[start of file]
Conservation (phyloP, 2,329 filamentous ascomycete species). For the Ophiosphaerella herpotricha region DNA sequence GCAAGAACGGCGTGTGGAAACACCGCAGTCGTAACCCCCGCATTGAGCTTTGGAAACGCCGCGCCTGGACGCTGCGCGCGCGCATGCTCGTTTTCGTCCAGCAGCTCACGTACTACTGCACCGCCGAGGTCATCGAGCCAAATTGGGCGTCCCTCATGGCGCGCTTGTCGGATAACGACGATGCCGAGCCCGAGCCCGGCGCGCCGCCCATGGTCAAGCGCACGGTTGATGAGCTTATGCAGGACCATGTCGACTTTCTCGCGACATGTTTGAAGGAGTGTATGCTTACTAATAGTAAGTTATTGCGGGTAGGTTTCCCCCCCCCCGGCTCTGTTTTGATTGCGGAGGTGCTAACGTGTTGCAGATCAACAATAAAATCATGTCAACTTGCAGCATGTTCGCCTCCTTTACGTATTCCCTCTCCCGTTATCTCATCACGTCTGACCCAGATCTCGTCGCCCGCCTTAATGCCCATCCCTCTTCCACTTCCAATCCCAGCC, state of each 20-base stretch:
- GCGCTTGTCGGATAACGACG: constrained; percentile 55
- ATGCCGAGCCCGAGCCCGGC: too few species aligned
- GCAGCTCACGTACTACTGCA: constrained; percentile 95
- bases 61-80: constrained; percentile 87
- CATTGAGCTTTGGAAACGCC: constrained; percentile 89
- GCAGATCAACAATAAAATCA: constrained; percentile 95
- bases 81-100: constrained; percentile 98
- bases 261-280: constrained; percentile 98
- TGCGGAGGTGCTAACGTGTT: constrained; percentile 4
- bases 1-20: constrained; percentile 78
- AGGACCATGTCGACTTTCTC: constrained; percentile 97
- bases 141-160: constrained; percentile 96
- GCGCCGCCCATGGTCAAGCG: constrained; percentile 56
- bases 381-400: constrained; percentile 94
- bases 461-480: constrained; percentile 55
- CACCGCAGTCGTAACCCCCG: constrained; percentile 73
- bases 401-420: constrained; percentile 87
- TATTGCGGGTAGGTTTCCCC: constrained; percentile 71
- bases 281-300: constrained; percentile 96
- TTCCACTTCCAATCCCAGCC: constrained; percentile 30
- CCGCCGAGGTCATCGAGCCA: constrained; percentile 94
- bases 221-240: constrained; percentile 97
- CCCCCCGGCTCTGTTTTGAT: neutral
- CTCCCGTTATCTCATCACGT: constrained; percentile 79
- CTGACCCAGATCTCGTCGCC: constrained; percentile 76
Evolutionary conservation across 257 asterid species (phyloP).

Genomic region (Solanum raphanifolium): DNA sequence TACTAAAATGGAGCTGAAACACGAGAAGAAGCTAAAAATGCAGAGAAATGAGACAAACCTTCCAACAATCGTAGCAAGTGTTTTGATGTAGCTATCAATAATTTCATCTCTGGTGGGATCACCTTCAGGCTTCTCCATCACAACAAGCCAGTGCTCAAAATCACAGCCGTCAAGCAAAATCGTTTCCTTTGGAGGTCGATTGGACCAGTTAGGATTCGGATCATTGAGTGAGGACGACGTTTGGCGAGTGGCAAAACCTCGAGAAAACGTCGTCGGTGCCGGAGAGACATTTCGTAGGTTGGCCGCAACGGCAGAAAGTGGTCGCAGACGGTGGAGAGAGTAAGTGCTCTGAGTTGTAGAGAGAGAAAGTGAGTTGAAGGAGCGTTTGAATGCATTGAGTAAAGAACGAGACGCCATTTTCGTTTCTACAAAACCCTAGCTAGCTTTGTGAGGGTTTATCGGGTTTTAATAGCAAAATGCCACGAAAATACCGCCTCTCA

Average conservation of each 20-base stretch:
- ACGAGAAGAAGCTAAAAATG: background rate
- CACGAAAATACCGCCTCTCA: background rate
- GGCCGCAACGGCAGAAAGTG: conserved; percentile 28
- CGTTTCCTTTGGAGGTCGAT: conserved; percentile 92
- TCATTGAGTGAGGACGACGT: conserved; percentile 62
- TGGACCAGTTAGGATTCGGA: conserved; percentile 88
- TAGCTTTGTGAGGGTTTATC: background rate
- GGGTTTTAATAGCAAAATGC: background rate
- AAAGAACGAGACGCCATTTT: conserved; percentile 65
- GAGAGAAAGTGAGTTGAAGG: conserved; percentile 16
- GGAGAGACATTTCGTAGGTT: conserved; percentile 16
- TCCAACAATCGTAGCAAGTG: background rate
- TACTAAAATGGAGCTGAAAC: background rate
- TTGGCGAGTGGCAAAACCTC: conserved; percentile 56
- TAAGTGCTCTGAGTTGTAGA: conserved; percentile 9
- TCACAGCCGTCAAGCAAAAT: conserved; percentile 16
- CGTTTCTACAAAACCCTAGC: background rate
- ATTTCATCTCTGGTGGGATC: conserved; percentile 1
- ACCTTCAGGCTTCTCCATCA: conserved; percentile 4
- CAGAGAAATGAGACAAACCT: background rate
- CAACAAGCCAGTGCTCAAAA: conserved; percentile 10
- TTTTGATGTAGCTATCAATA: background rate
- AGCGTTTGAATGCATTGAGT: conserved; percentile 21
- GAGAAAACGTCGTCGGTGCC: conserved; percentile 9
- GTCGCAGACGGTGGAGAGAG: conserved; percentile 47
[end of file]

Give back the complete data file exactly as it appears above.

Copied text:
Conservation (phyloP, 2,329 filamentous ascomycete species). For the Ophiosphaerella herpotricha region DNA sequence GCAAGAACGGCGTGTGGAAACACCGCAGTCGTAACCCCCGCATTGAGCTTTGGAAACGCCGCGCCTGGACGCTGCGCGCGCGCATGCTCGTTTTCGTCCAGCAGCTCACGTACTACTGCACCGCCGAGGTCATCGAGCCAAATTGGGCGTCCCTCATGGCGCGCTTGTCGGATAACGACGATGCCGAGCCCGAGCCCGGCGCGCCGCCCATGGTCAAGCGCACGGTTGATGAGCTTATGCAGGACCATGTCGACTTTCTCGCGACATGTTTGAAGGAGTGTATGCTTACTAATAGTAAGTTATTGCGGGTAGGTTTCCCCCCCCCCGGCTCTGTTTTGATTGCGGAGGTGCTAACGTGTTGCAGATCAACAATAAAATCATGTCAACTTGCAGCATGTTCGCCTCCTTTACGTATTCCCTCTCCCGTTATCTCATCACGTCTGACCCAGATCTCGTCGCCCGCCTTAATGCCCATCCCTCTTCCACTTCCAATCCCAGCC, state of each 20-base stretch:
- GCGCTTGTCGGATAACGACG: constrained; percentile 55
- ATGCCGAGCCCGAGCCCGGC: too few species aligned
- GCAGCTCACGTACTACTGCA: constrained; percentile 95
- bases 61-80: constrained; percentile 87
- CATTGAGCTTTGGAAACGCC: constrained; percentile 89
- GCAGATCAACAATAAAATCA: constrained; percentile 95
- bases 81-100: constrained; percentile 98
- bases 261-280: constrained; percentile 98
- TGCGGAGGTGCTAACGTGTT: constrained; percentile 4
- bases 1-20: constrained; percentile 78
- AGGACCATGTCGACTTTCTC: constrained; percentile 97
- bases 141-160: constrained; percentile 96
- GCGCCGCCCATGGTCAAGCG: constrained; percentile 56
- bases 381-400: constrained; percentile 94
- bases 461-480: constrained; percentile 55
- CACCGCAGTCGTAACCCCCG: constrained; percentile 73
- bases 401-420: constrained; percentile 87
- TATTGCGGGTAGGTTTCCCC: constrained; percentile 71
- bases 281-300: constrained; percentile 96
- TTCCACTTCCAATCCCAGCC: constrained; percentile 30
- CCGCCGAGGTCATCGAGCCA: constrained; percentile 94
- bases 221-240: constrained; percentile 97
- CCCCCCGGCTCTGTTTTGAT: neutral
- CTCCCGTTATCTCATCACGT: constrained; percentile 79
- CTGACCCAGATCTCGTCGCC: constrained; percentile 76
Evolutionary conservation across 257 asterid species (phyloP).

Genomic region (Solanum raphanifolium): DNA sequence TACTAAAATGGAGCTGAAACACGAGAAGAAGCTAAAAATGCAGAGAAATGAGACAAACCTTCCAACAATCGTAGCAAGTGTTTTGATGTAGCTATCAATAATTTCATCTCTGGTGGGATCACCTTCAGGCTTCTCCATCACAACAAGCCAGTGCTCAAAATCACAGCCGTCAAGCAAAATCGTTTCCTTTGGAGGTCGATTGGACCAGTTAGGATTCGGATCATTGAGTGAGGACGACGTTTGGCGAGTGGCAAAACCTCGAGAAAACGTCGTCGGTGCCGGAGAGACATTTCGTAGGTTGGCCGCAACGGCAGAAAGTGGTCGCAGACGGTGGAGAGAGTAAGTGCTCTGAGTTGTAGAGAGAGAAAGTGAGTTGAAGGAGCGTTTGAATGCATTGAGTAAAGAACGAGACGCCATTTTCGTTTCTACAAAACCCTAGCTAGCTTTGTGAGGGTTTATCGGGTTTTAATAGCAAAATGCCACGAAAATACCGCCTCTCA

Average conservation of each 20-base stretch:
- ACGAGAAGAAGCTAAAAATG: background rate
- CACGAAAATACCGCCTCTCA: background rate
- GGCCGCAACGGCAGAAAGTG: conserved; percentile 28
- CGTTTCCTTTGGAGGTCGAT: conserved; percentile 92
- TCATTGAGTGAGGACGACGT: conserved; percentile 62
- TGGACCAGTTAGGATTCGGA: conserved; percentile 88
- TAGCTTTGTGAGGGTTTATC: background rate
- GGGTTTTAATAGCAAAATGC: background rate
- AAAGAACGAGACGCCATTTT: conserved; percentile 65
- GAGAGAAAGTGAGTTGAAGG: conserved; percentile 16
- GGAGAGACATTTCGTAGGTT: conserved; percentile 16
- TCCAACAATCGTAGCAAGTG: background rate
- TACTAAAATGGAGCTGAAAC: background rate
- TTGGCGAGTGGCAAAACCTC: conserved; percentile 56
- TAAGTGCTCTGAGTTGTAGA: conserved; percentile 9
- TCACAGCCGTCAAGCAAAAT: conserved; percentile 16
- CGTTTCTACAAAACCCTAGC: background rate
- ATTTCATCTCTGGTGGGATC: conserved; percentile 1
- ACCTTCAGGCTTCTCCATCA: conserved; percentile 4
- CAGAGAAATGAGACAAACCT: background rate
- CAACAAGCCAGTGCTCAAAA: conserved; percentile 10
- TTTTGATGTAGCTATCAATA: background rate
- AGCGTTTGAATGCATTGAGT: conserved; percentile 21
- GAGAAAACGTCGTCGGTGCC: conserved; percentile 9
- GTCGCAGACGGTGGAGAGAG: conserved; percentile 47